Tag Archives: CA agriculture

I’ve just got to get out of this place: A Memoir

Have you ever wondered what life before the day of your birth was like?
Well I experienced it once and it’s all coming back to me now. My beginning started in a cave and I was cared for by my mother who was very attentive to my every need and what comes to mind was how safe and secure I felt. My new apartment was located in my mother’s womb and at first it was very spacious except that I was tethered to her by a piece of rope which was rather annoying, as any self respecting cowboy to be knows it should have been tied around my neck with a Bowline knot. That way you can’t choke but my mother had other plans and she stuck the dammed thing to my belly which was quite humiliating for a cowboy to be. My tie rope was pretty long and from time to time I would get tangled up but with a few twists and turns I learned that I could free myself quite easily so it was a solvable problem. My real issue was fast becoming wiggle room and as each week came and went my once spacious digs got more uncomfortable and it became self evident that I would soon have to find new quarters. I was growing like a weed and by the ninth month I had used up every last inch of space and I was beginning to feel a bit claustrophobic (it’s probably why I don’t like to ride in elevators today). I told my mother that I had had enough and I was getting out of this overcrowded dump. I started kicking and that’s when I felt something break which started a lifetime of “dam it you broke my favorite vase”, “how could you be so careless you broke my 2nd favorite vase”, “you’re like a bull in a china closet” and “now you’ve really done it, my third favorite vase is gone”.  My mother sure had a lot of vases. Anyway back to that breaking noise I heard, well at the same time there appeared before me a tunnel. I didn’t see any exit sign on it and the opening looked awfully small but I was desperate to get out of this place and much to my surprise, I felt my first case of rejection as my mother told my father that she wanted me out of her house, the sooner the better. Well the next hour was pretty scary as my father was trying to go as fast on the land as the airplanes he flew in the sky. I was bumping around inside my cage like a cork on white water when my mother started to yell four letter words which I didn’t expect to come from a proper English lady. Well we made it to the San Luis Obispo, California General Hospital in time to hurry up and wait. I had grown up to be a big walloper over nine pounds and at seeing the opening in front of me I thought, “This is not possible”! But mom was determined. She wanted me out of her nest right now. So she started pushing and shoving and it seemed to me the polite thing to do was to help out. Well it was slicker than Goose Grease in here and there was no place that I could get traction so I wasn’t much help.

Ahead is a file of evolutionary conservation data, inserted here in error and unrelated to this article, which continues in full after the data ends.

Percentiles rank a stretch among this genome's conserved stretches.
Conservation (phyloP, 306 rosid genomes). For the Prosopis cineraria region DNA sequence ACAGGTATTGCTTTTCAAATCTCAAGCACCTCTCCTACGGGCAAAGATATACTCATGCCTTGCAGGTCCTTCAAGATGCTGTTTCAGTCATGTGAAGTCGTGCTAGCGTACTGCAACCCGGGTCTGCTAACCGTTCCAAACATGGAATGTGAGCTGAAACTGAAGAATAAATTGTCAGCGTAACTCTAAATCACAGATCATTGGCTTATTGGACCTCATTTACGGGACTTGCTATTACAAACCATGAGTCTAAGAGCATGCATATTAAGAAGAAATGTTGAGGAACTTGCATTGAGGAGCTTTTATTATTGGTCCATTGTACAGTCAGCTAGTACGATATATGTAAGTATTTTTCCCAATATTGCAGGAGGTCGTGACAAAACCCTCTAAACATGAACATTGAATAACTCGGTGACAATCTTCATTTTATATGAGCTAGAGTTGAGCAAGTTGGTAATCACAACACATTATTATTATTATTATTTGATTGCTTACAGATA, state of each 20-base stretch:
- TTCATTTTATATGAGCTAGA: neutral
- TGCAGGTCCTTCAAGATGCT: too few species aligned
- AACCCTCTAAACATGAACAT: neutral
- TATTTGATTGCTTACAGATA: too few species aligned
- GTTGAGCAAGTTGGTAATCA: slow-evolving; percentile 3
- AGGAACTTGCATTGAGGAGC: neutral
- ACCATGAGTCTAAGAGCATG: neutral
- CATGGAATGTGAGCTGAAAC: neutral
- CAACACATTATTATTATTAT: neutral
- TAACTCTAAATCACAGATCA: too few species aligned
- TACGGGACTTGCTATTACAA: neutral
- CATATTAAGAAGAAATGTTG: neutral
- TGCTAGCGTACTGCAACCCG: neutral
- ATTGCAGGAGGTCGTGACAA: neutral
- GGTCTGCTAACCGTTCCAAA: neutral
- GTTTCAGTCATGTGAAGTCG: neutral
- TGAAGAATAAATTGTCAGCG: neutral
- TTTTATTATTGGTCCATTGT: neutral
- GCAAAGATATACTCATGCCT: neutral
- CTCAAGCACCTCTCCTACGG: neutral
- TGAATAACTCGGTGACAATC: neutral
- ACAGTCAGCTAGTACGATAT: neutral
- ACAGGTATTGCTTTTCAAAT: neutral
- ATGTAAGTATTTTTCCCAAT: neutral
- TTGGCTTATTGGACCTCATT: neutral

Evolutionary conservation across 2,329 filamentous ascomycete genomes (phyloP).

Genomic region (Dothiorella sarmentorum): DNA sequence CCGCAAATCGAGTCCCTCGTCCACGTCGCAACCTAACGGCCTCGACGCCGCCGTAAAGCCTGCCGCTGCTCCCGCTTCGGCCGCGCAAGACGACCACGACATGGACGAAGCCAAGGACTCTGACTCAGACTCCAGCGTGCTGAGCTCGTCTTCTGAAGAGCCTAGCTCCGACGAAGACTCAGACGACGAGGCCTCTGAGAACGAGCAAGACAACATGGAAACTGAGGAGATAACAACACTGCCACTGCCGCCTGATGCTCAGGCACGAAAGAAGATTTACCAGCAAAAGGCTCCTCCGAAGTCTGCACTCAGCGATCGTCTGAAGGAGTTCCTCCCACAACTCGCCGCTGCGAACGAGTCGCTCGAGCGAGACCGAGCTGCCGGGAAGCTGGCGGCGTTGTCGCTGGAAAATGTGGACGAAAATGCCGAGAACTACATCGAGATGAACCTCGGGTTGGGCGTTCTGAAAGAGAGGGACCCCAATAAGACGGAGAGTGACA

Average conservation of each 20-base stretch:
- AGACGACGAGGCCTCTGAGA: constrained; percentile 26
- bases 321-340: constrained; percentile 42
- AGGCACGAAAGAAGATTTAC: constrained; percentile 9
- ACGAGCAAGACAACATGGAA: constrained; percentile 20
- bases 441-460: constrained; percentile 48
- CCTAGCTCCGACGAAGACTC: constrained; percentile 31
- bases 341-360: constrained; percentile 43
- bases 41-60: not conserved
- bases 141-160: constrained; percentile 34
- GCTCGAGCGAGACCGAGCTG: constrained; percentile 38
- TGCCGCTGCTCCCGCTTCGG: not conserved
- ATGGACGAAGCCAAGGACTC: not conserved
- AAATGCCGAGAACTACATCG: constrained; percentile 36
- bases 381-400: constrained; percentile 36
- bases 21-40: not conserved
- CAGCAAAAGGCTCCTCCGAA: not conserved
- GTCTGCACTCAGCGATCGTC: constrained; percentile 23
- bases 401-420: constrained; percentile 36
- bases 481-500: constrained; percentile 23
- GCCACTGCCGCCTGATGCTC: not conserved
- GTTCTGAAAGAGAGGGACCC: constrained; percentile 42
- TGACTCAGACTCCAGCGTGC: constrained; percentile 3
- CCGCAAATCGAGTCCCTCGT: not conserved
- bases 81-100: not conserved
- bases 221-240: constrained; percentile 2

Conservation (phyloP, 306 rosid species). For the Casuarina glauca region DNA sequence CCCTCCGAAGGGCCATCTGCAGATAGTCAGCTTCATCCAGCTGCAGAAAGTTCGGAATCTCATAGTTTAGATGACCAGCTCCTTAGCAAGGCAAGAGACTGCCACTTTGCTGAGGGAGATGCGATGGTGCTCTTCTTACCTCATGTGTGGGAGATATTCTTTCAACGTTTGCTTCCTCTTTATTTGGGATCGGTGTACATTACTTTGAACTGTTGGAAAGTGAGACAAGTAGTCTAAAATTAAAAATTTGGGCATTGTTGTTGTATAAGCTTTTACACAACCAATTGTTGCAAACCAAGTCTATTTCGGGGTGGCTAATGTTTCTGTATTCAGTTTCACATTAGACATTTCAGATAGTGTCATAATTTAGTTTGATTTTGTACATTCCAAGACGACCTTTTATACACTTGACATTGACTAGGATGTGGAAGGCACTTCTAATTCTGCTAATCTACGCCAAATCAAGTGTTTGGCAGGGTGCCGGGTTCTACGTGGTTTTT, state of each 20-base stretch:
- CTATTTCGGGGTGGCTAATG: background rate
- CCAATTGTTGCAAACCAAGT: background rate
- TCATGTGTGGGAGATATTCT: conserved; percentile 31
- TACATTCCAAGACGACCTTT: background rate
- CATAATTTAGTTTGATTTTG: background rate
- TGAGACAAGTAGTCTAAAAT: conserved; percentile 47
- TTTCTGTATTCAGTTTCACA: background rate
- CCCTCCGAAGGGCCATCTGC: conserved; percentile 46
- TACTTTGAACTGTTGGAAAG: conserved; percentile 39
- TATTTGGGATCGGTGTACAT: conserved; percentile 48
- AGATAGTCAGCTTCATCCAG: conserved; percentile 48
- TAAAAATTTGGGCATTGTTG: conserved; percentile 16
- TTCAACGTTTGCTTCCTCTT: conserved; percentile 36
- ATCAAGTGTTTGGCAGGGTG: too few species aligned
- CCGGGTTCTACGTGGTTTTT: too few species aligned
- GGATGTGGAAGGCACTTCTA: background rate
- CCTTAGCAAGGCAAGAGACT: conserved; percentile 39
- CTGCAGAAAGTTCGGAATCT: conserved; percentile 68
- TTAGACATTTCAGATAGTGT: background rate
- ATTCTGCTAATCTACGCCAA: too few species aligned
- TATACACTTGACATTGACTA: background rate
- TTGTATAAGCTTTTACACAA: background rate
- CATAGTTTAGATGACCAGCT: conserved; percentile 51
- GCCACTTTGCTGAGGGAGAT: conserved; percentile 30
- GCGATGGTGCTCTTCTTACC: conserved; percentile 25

About that time a new guy arrived on the scene and he started yelling “push!” and my mother would push then would yell out new four letter words and I would scoot a little farther up the tunnel. Then it happened. There appeared a light from above. When I was just beginning to see the light, that fellow that kept yelling push, well he grabbed me by the head and started tugging and out I came goose grease and all.
Now that’s not the end of this story. He then proceeds to grab me by the ankles and hang me upside-down and give me a whack across my back, made me cry, well he still wasn’t satisfied that I had made him get up in the middle of night so he asked a big lady standing next to him if she had any scissors and sure enough she did. Well this guy grabs those scissors and in the blink of an eye he cut off my tie rope and then he had the nerve to doll up my dinger and didn’t even ask my permission which I thought was real rude of him. By now I was getting real tired but we still had paperwork to do. First they tagged me then they foot printed me, then more paperwork which humans can’t seem to live without. But out of it all I got a certificate that said I entered this world on September 7,1935. This is how I remember it so don’t confuse me with facts.
See Ya
Jack
P.S.
I’m back and I can’t blame my iPad for my blog site going blank. But several months ago I came down with a case of “The Best of Intentions” because my “resolve” kept getting mired in a mud puddle of laziness. Well I’ve washed off the laziness and I am now committed with a new SPIRIT to start blogging again about anything and everything. I guess what ever happens to bubble to the surface of the old brain!

Visualizing What Can’t Be Seen

“Seeing is believing” is a time honored quote that has a lot of wisdom attached to it. However, in agriculture this saying can hold back change.